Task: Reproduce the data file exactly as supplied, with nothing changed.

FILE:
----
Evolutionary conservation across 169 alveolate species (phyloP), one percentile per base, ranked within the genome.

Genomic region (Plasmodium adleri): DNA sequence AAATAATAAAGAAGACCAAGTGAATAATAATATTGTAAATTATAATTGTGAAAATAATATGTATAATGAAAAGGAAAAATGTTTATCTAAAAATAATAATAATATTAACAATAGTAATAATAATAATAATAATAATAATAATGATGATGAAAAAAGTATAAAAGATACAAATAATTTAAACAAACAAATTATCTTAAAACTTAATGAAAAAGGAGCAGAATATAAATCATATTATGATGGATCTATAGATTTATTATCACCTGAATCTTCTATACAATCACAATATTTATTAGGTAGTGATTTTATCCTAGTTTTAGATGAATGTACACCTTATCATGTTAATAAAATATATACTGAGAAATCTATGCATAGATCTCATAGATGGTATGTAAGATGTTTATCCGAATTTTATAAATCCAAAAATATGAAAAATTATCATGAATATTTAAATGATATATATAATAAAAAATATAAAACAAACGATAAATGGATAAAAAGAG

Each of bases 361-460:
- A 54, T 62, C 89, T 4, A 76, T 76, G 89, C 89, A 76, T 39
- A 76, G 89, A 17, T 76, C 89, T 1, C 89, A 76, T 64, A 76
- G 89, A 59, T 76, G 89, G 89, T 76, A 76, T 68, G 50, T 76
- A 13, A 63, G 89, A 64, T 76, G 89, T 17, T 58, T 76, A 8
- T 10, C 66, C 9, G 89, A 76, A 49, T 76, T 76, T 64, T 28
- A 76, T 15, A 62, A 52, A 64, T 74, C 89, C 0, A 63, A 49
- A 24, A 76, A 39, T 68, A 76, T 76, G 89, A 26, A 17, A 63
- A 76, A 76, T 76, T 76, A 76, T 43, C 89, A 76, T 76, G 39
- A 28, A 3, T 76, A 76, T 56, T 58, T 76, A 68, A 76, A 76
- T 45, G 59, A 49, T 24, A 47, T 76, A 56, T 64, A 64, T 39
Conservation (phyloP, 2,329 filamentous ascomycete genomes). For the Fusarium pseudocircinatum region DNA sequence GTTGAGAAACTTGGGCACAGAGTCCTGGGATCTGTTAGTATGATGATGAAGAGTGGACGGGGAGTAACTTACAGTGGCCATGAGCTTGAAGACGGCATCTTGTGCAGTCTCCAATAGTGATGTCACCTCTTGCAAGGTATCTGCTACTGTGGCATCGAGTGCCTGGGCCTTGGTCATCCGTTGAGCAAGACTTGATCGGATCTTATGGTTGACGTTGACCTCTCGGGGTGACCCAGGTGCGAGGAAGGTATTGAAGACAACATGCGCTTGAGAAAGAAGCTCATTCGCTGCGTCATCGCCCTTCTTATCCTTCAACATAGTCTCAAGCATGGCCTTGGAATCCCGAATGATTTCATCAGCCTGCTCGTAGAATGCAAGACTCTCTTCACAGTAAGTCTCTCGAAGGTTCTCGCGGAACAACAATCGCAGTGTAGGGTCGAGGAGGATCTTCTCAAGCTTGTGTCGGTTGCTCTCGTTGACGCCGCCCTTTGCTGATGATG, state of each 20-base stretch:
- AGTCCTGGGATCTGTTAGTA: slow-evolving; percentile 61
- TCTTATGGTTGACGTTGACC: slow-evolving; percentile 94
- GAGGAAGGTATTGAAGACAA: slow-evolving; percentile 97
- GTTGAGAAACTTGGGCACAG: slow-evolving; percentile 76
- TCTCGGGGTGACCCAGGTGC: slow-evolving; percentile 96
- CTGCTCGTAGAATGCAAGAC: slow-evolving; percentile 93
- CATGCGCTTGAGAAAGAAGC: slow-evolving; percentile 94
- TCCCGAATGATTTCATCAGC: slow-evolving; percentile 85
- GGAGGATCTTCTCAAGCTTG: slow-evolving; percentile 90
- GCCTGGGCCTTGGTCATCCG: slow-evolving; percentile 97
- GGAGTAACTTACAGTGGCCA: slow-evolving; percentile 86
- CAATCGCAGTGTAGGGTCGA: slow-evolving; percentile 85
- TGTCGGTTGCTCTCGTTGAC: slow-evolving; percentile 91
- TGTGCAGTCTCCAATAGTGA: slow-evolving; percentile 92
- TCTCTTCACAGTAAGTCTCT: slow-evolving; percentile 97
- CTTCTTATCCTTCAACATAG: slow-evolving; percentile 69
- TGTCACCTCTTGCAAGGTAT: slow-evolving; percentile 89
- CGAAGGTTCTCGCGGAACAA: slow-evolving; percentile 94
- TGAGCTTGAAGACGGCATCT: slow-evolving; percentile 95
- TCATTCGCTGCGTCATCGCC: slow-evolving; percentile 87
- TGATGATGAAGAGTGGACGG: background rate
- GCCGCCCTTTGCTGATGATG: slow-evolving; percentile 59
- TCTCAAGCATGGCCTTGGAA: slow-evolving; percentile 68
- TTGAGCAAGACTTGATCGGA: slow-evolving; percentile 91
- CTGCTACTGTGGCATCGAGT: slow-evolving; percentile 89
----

Evolutionary conservation across 169 alveolate species (phyloP), one percentile per base, ranked within the genome.

Genomic region (Plasmodium adleri): DNA sequence AAATAATAAAGAAGACCAAGTGAATAATAATATTGTAAATTATAATTGTGAAAATAATATGTATAATGAAAAGGAAAAATGTTTATCTAAAAATAATAATAATATTAACAATAGTAATAATAATAATAATAATAATAATAATGATGATGAAAAAAGTATAAAAGATACAAATAATTTAAACAAACAAATTATCTTAAAACTTAATGAAAAAGGAGCAGAATATAAATCATATTATGATGGATCTATAGATTTATTATCACCTGAATCTTCTATACAATCACAATATTTATTAGGTAGTGATTTTATCCTAGTTTTAGATGAATGTACACCTTATCATGTTAATAAAATATATACTGAGAAATCTATGCATAGATCTCATAGATGGTATGTAAGATGTTTATCCGAATTTTATAAATCCAAAAATATGAAAAATTATCATGAATATTTAAATGATATATATAATAAAAAATATAAAACAAACGATAAATGGATAAAAAGAG

Each of bases 361-460:
- A 54, T 62, C 89, T 4, A 76, T 76, G 89, C 89, A 76, T 39
- A 76, G 89, A 17, T 76, C 89, T 1, C 89, A 76, T 64, A 76
- G 89, A 59, T 76, G 89, G 89, T 76, A 76, T 68, G 50, T 76
- A 13, A 63, G 89, A 64, T 76, G 89, T 17, T 58, T 76, A 8
- T 10, C 66, C 9, G 89, A 76, A 49, T 76, T 76, T 64, T 28
- A 76, T 15, A 62, A 52, A 64, T 74, C 89, C 0, A 63, A 49
- A 24, A 76, A 39, T 68, A 76, T 76, G 89, A 26, A 17, A 63
- A 76, A 76, T 76, T 76, A 76, T 43, C 89, A 76, T 76, G 39
- A 28, A 3, T 76, A 76, T 56, T 58, T 76, A 68, A 76, A 76
- T 45, G 59, A 49, T 24, A 47, T 76, A 56, T 64, A 64, T 39
Conservation (phyloP, 2,329 filamentous ascomycete genomes). For the Fusarium pseudocircinatum region DNA sequence GTTGAGAAACTTGGGCACAGAGTCCTGGGATCTGTTAGTATGATGATGAAGAGTGGACGGGGAGTAACTTACAGTGGCCATGAGCTTGAAGACGGCATCTTGTGCAGTCTCCAATAGTGATGTCACCTCTTGCAAGGTATCTGCTACTGTGGCATCGAGTGCCTGGGCCTTGGTCATCCGTTGAGCAAGACTTGATCGGATCTTATGGTTGACGTTGACCTCTCGGGGTGACCCAGGTGCGAGGAAGGTATTGAAGACAACATGCGCTTGAGAAAGAAGCTCATTCGCTGCGTCATCGCCCTTCTTATCCTTCAACATAGTCTCAAGCATGGCCTTGGAATCCCGAATGATTTCATCAGCCTGCTCGTAGAATGCAAGACTCTCTTCACAGTAAGTCTCTCGAAGGTTCTCGCGGAACAACAATCGCAGTGTAGGGTCGAGGAGGATCTTCTCAAGCTTGTGTCGGTTGCTCTCGTTGACGCCGCCCTTTGCTGATGATG, state of each 20-base stretch:
- AGTCCTGGGATCTGTTAGTA: slow-evolving; percentile 61
- TCTTATGGTTGACGTTGACC: slow-evolving; percentile 94
- GAGGAAGGTATTGAAGACAA: slow-evolving; percentile 97
- GTTGAGAAACTTGGGCACAG: slow-evolving; percentile 76
- TCTCGGGGTGACCCAGGTGC: slow-evolving; percentile 96
- CTGCTCGTAGAATGCAAGAC: slow-evolving; percentile 93
- CATGCGCTTGAGAAAGAAGC: slow-evolving; percentile 94
- TCCCGAATGATTTCATCAGC: slow-evolving; percentile 85
- GGAGGATCTTCTCAAGCTTG: slow-evolving; percentile 90
- GCCTGGGCCTTGGTCATCCG: slow-evolving; percentile 97
- GGAGTAACTTACAGTGGCCA: slow-evolving; percentile 86
- CAATCGCAGTGTAGGGTCGA: slow-evolving; percentile 85
- TGTCGGTTGCTCTCGTTGAC: slow-evolving; percentile 91
- TGTGCAGTCTCCAATAGTGA: slow-evolving; percentile 92
- TCTCTTCACAGTAAGTCTCT: slow-evolving; percentile 97
- CTTCTTATCCTTCAACATAG: slow-evolving; percentile 69
- TGTCACCTCTTGCAAGGTAT: slow-evolving; percentile 89
- CGAAGGTTCTCGCGGAACAA: slow-evolving; percentile 94
- TGAGCTTGAAGACGGCATCT: slow-evolving; percentile 95
- TCATTCGCTGCGTCATCGCC: slow-evolving; percentile 87
- TGATGATGAAGAGTGGACGG: background rate
- GCCGCCCTTTGCTGATGATG: slow-evolving; percentile 59
- TCTCAAGCATGGCCTTGGAA: slow-evolving; percentile 68
- TTGAGCAAGACTTGATCGGA: slow-evolving; percentile 91
- CTGCTACTGTGGCATCGAGT: slow-evolving; percentile 89